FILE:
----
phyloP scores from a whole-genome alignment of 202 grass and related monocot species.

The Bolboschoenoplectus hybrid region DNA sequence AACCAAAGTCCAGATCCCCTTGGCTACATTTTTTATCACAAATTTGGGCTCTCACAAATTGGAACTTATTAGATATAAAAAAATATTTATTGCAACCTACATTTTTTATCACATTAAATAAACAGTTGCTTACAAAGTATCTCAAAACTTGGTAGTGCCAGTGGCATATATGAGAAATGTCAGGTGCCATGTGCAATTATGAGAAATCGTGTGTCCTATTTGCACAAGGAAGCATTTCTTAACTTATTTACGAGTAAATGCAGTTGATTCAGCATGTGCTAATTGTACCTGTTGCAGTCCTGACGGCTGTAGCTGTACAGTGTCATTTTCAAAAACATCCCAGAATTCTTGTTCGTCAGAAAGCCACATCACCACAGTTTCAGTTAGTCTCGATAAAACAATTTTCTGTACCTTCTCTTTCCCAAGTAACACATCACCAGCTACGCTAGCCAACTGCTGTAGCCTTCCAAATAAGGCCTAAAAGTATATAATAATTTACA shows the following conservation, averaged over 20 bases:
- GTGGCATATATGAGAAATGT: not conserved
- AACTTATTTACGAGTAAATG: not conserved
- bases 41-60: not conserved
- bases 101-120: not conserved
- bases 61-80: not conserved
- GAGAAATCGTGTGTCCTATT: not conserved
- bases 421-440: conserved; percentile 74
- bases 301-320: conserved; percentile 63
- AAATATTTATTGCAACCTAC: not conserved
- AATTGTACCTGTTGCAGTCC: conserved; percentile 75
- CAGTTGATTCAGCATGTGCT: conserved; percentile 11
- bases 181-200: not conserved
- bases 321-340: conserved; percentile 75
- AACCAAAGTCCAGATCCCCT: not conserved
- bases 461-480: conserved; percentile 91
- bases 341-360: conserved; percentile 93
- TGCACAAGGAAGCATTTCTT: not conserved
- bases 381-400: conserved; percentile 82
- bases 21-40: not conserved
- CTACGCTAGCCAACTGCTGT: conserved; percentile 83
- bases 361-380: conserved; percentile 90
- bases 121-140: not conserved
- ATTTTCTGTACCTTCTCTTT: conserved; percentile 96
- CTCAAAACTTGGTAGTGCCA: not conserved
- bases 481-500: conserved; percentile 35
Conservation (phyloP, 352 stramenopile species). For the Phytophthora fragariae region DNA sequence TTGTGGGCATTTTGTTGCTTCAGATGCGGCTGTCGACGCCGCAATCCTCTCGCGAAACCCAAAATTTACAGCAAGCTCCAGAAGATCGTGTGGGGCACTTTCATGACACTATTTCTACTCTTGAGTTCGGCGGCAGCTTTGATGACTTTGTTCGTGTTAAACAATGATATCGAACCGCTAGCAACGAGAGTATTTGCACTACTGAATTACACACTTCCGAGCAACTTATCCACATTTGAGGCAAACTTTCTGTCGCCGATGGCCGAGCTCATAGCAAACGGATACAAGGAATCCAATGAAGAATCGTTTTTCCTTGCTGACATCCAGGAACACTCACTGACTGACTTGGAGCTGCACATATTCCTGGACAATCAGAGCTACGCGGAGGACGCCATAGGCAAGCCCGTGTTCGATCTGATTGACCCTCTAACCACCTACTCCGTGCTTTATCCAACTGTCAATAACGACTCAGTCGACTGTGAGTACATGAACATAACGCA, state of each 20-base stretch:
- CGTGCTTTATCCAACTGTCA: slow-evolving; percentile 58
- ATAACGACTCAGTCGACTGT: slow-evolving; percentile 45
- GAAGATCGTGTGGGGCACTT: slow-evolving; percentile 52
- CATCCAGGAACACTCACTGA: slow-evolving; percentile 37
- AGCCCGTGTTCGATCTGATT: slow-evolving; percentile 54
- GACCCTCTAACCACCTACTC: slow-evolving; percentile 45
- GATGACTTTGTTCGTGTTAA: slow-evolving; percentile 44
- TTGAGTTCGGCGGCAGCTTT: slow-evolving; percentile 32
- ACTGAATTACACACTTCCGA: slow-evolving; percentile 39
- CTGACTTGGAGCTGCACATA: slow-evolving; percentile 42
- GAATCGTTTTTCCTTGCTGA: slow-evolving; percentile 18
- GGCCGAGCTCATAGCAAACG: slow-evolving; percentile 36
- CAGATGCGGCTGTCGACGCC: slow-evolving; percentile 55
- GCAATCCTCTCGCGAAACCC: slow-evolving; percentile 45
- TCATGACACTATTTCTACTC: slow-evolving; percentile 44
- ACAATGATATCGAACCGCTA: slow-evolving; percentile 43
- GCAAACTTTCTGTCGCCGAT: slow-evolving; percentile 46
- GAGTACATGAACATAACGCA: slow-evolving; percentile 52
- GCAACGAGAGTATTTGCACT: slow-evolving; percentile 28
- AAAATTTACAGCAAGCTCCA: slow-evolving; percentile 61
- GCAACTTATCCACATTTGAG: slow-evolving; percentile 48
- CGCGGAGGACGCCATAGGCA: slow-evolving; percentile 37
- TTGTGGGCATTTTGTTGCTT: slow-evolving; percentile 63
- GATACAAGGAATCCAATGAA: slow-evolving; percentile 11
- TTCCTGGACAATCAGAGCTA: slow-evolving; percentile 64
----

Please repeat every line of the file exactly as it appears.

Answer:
phyloP scores from a whole-genome alignment of 202 grass and related monocot species.

The Bolboschoenoplectus hybrid region DNA sequence AACCAAAGTCCAGATCCCCTTGGCTACATTTTTTATCACAAATTTGGGCTCTCACAAATTGGAACTTATTAGATATAAAAAAATATTTATTGCAACCTACATTTTTTATCACATTAAATAAACAGTTGCTTACAAAGTATCTCAAAACTTGGTAGTGCCAGTGGCATATATGAGAAATGTCAGGTGCCATGTGCAATTATGAGAAATCGTGTGTCCTATTTGCACAAGGAAGCATTTCTTAACTTATTTACGAGTAAATGCAGTTGATTCAGCATGTGCTAATTGTACCTGTTGCAGTCCTGACGGCTGTAGCTGTACAGTGTCATTTTCAAAAACATCCCAGAATTCTTGTTCGTCAGAAAGCCACATCACCACAGTTTCAGTTAGTCTCGATAAAACAATTTTCTGTACCTTCTCTTTCCCAAGTAACACATCACCAGCTACGCTAGCCAACTGCTGTAGCCTTCCAAATAAGGCCTAAAAGTATATAATAATTTACA shows the following conservation, averaged over 20 bases:
- GTGGCATATATGAGAAATGT: not conserved
- AACTTATTTACGAGTAAATG: not conserved
- bases 41-60: not conserved
- bases 101-120: not conserved
- bases 61-80: not conserved
- GAGAAATCGTGTGTCCTATT: not conserved
- bases 421-440: conserved; percentile 74
- bases 301-320: conserved; percentile 63
- AAATATTTATTGCAACCTAC: not conserved
- AATTGTACCTGTTGCAGTCC: conserved; percentile 75
- CAGTTGATTCAGCATGTGCT: conserved; percentile 11
- bases 181-200: not conserved
- bases 321-340: conserved; percentile 75
- AACCAAAGTCCAGATCCCCT: not conserved
- bases 461-480: conserved; percentile 91
- bases 341-360: conserved; percentile 93
- TGCACAAGGAAGCATTTCTT: not conserved
- bases 381-400: conserved; percentile 82
- bases 21-40: not conserved
- CTACGCTAGCCAACTGCTGT: conserved; percentile 83
- bases 361-380: conserved; percentile 90
- bases 121-140: not conserved
- ATTTTCTGTACCTTCTCTTT: conserved; percentile 96
- CTCAAAACTTGGTAGTGCCA: not conserved
- bases 481-500: conserved; percentile 35
Conservation (phyloP, 352 stramenopile species). For the Phytophthora fragariae region DNA sequence TTGTGGGCATTTTGTTGCTTCAGATGCGGCTGTCGACGCCGCAATCCTCTCGCGAAACCCAAAATTTACAGCAAGCTCCAGAAGATCGTGTGGGGCACTTTCATGACACTATTTCTACTCTTGAGTTCGGCGGCAGCTTTGATGACTTTGTTCGTGTTAAACAATGATATCGAACCGCTAGCAACGAGAGTATTTGCACTACTGAATTACACACTTCCGAGCAACTTATCCACATTTGAGGCAAACTTTCTGTCGCCGATGGCCGAGCTCATAGCAAACGGATACAAGGAATCCAATGAAGAATCGTTTTTCCTTGCTGACATCCAGGAACACTCACTGACTGACTTGGAGCTGCACATATTCCTGGACAATCAGAGCTACGCGGAGGACGCCATAGGCAAGCCCGTGTTCGATCTGATTGACCCTCTAACCACCTACTCCGTGCTTTATCCAACTGTCAATAACGACTCAGTCGACTGTGAGTACATGAACATAACGCA, state of each 20-base stretch:
- CGTGCTTTATCCAACTGTCA: slow-evolving; percentile 58
- ATAACGACTCAGTCGACTGT: slow-evolving; percentile 45
- GAAGATCGTGTGGGGCACTT: slow-evolving; percentile 52
- CATCCAGGAACACTCACTGA: slow-evolving; percentile 37
- AGCCCGTGTTCGATCTGATT: slow-evolving; percentile 54
- GACCCTCTAACCACCTACTC: slow-evolving; percentile 45
- GATGACTTTGTTCGTGTTAA: slow-evolving; percentile 44
- TTGAGTTCGGCGGCAGCTTT: slow-evolving; percentile 32
- ACTGAATTACACACTTCCGA: slow-evolving; percentile 39
- CTGACTTGGAGCTGCACATA: slow-evolving; percentile 42
- GAATCGTTTTTCCTTGCTGA: slow-evolving; percentile 18
- GGCCGAGCTCATAGCAAACG: slow-evolving; percentile 36
- CAGATGCGGCTGTCGACGCC: slow-evolving; percentile 55
- GCAATCCTCTCGCGAAACCC: slow-evolving; percentile 45
- TCATGACACTATTTCTACTC: slow-evolving; percentile 44
- ACAATGATATCGAACCGCTA: slow-evolving; percentile 43
- GCAAACTTTCTGTCGCCGAT: slow-evolving; percentile 46
- GAGTACATGAACATAACGCA: slow-evolving; percentile 52
- GCAACGAGAGTATTTGCACT: slow-evolving; percentile 28
- AAAATTTACAGCAAGCTCCA: slow-evolving; percentile 61
- GCAACTTATCCACATTTGAG: slow-evolving; percentile 48
- CGCGGAGGACGCCATAGGCA: slow-evolving; percentile 37
- TTGTGGGCATTTTGTTGCTT: slow-evolving; percentile 63
- GATACAAGGAATCCAATGAA: slow-evolving; percentile 11
- TTCCTGGACAATCAGAGCTA: slow-evolving; percentile 64